CEM’s MARS™ 6 Microwave Reaction System speeds up the Analysis of Dangerous Pollutants

The detection of environmental hazards is an important part of many modern analytical laboratories function, protecting the public and nature from significant health threats. PAH’s, organophosphorous chlorides and PCB’s are all dangerous substances that require a considerable investment in time and reagents to identify and quantify.

PCBs, polychlorinated biphenyls are a pollutant giving particular concern as they have been found at dangerously high levels in cetaceans, whales and dolphins, even potentially threatening some species with extinction. PCBs were manufactured first in the 1920s and commonly used in paints, flame retardants and electrical gear.

They have a wide-ranging impact on both human and animal health, as carcinogens and immune system suppressants with a negative effect on normal reproduction. They were banned in the US in 1979, in the UK in 1981 and then the rest of the EU in 1987.

However, PCBs from are still slowly leaking from landfills, finding their way into rivers and eventually into the marine environment, where they work their way up the food chain and accumulate in blubber of the top predators: whales and dolphins.

Solvent extraction is used in the environmental lab for the determination of a complete array of organic contaminants like PCBs, in environmental samples. Traditionally, such liquid/solid solvent extractions have involved either banks of Soxhlets extractors, using large quantities of solvents or slow, sequential pressurised systems that process only 1 sample every 20 minutes.

Environmental labs following US EPA Method 3546, a procedure for extracting organochlorine pesticides, semivolatile organics, PAHs, PCBs, phenoxyacid herbicides, phenols, dioxins, and furans from soils, clays, sediments, sludges, and solid waste, will prepare and analyse several hundred samples per week.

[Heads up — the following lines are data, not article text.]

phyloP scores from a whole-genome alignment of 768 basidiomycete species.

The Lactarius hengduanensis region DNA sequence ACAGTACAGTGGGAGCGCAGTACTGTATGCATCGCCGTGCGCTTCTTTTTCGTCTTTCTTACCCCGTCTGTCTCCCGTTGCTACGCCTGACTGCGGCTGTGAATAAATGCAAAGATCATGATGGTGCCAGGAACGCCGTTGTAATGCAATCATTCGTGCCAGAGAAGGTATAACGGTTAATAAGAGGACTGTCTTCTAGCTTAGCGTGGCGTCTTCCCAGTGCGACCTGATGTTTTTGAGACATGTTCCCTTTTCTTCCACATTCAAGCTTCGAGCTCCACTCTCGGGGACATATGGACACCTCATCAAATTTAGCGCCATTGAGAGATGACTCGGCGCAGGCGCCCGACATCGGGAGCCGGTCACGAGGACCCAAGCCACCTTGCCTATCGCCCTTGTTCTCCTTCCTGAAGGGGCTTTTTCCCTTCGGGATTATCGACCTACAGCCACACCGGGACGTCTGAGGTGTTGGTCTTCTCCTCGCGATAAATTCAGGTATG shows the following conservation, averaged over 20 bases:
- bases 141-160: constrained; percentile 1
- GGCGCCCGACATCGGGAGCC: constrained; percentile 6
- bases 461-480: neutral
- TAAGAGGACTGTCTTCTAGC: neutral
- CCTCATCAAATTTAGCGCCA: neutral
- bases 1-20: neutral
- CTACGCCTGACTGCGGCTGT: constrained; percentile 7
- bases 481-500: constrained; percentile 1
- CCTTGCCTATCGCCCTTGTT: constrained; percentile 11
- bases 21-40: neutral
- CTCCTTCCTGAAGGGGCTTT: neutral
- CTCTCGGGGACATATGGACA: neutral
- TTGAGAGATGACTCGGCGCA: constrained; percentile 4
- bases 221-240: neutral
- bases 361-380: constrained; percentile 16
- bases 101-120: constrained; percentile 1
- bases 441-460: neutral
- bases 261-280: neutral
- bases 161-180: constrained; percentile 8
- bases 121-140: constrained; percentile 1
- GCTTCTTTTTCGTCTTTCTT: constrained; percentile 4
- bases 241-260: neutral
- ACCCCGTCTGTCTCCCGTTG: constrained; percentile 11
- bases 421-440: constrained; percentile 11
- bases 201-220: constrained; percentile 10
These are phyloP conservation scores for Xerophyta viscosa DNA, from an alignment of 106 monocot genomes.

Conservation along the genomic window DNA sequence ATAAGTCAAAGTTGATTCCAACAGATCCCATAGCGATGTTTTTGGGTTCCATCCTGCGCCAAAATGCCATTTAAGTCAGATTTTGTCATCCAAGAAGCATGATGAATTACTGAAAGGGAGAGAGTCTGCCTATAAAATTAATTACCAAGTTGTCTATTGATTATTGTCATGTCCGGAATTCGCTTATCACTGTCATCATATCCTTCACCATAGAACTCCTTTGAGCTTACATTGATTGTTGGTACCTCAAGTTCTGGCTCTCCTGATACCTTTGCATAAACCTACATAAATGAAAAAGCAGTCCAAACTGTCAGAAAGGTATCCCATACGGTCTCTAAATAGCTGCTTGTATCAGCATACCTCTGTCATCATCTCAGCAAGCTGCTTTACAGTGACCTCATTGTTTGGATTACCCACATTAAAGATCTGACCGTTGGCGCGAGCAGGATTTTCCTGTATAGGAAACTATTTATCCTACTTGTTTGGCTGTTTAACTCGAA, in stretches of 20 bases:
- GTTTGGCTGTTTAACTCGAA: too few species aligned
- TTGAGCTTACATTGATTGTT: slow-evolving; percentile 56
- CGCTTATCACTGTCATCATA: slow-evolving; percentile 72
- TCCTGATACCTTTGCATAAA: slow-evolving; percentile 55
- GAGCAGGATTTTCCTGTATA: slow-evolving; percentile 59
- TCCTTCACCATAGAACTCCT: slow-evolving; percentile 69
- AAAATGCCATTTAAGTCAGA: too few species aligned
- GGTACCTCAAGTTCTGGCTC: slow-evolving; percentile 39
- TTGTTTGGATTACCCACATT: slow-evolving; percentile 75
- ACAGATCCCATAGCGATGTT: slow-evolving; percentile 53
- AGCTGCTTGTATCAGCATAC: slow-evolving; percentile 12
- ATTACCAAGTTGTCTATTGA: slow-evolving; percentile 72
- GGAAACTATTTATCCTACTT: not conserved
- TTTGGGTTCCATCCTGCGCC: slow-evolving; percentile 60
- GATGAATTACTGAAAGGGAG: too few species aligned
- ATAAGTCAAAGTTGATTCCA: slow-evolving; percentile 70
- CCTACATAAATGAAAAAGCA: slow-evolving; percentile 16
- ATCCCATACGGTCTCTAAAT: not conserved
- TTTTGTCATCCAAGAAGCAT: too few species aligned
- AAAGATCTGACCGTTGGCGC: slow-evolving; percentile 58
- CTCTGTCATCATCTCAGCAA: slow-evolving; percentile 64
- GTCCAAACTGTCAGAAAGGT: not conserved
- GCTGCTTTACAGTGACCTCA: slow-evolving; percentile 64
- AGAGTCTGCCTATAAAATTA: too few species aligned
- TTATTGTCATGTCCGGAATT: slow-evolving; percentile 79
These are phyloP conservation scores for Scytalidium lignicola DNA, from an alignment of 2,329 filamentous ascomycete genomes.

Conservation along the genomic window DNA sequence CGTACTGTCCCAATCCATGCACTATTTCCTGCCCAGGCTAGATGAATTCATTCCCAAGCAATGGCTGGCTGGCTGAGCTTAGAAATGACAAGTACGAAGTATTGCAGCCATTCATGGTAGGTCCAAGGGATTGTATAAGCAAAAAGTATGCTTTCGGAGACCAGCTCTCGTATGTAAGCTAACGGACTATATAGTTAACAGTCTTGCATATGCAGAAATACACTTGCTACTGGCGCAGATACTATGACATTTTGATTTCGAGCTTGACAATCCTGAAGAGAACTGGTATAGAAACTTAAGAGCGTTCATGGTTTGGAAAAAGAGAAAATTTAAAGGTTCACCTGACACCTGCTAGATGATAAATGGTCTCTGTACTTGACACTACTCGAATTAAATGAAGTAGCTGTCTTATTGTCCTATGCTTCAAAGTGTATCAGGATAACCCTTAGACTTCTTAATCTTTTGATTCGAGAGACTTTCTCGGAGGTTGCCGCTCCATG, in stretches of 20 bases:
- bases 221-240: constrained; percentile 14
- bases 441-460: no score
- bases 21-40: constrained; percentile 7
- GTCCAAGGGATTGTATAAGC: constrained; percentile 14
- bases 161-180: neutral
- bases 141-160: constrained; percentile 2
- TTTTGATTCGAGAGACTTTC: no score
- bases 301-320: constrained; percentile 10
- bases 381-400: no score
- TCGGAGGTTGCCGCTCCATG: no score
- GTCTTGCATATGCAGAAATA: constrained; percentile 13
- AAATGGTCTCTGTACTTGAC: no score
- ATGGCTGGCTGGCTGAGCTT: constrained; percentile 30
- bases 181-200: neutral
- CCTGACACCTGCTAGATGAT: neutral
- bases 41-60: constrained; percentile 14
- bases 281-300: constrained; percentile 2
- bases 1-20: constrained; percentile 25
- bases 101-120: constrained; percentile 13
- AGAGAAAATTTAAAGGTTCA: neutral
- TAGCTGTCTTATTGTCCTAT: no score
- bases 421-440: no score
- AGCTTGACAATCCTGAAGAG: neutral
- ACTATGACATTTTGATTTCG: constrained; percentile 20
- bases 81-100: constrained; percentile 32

It is then easy to see how PCB’s, like PAH’s and organophosphorous chlorides, can cause major bottlenecks in throughput, as well as being time-consuming and expensive.

All of this has now changed with the introduction of extraction processes based on microwave technology, a proven method now accepted by professional organisations and governments throughout the world. Closed-vessel microwave extraction decreases extraction times and reduces solvent consumption, while improving extraction efficiency.

The CEM MARS™ 6 Microwave Reaction System can perform over 500 microwave extractions for the same amount of solvent consumed during 32 Soxhlet extractions. Multiple samples can be run in parallel and the system is simple and easy to use, with none of the problems of vessel blockage and solvent leaks often associated with alternative methods.

If extraction involves non-polar, microwave transparent solvents you simply use a CEM Carboflon® stir bars without any need to change the laboratory’s current solvent scheme.

As with so many other CEM products, the MARS™ 6 Microwave Reaction System is instrumentation designed to improve a lab’s efficiency, while making it greener too.

To read a related application note click here.


Date added: 2016-10-04 14:06:12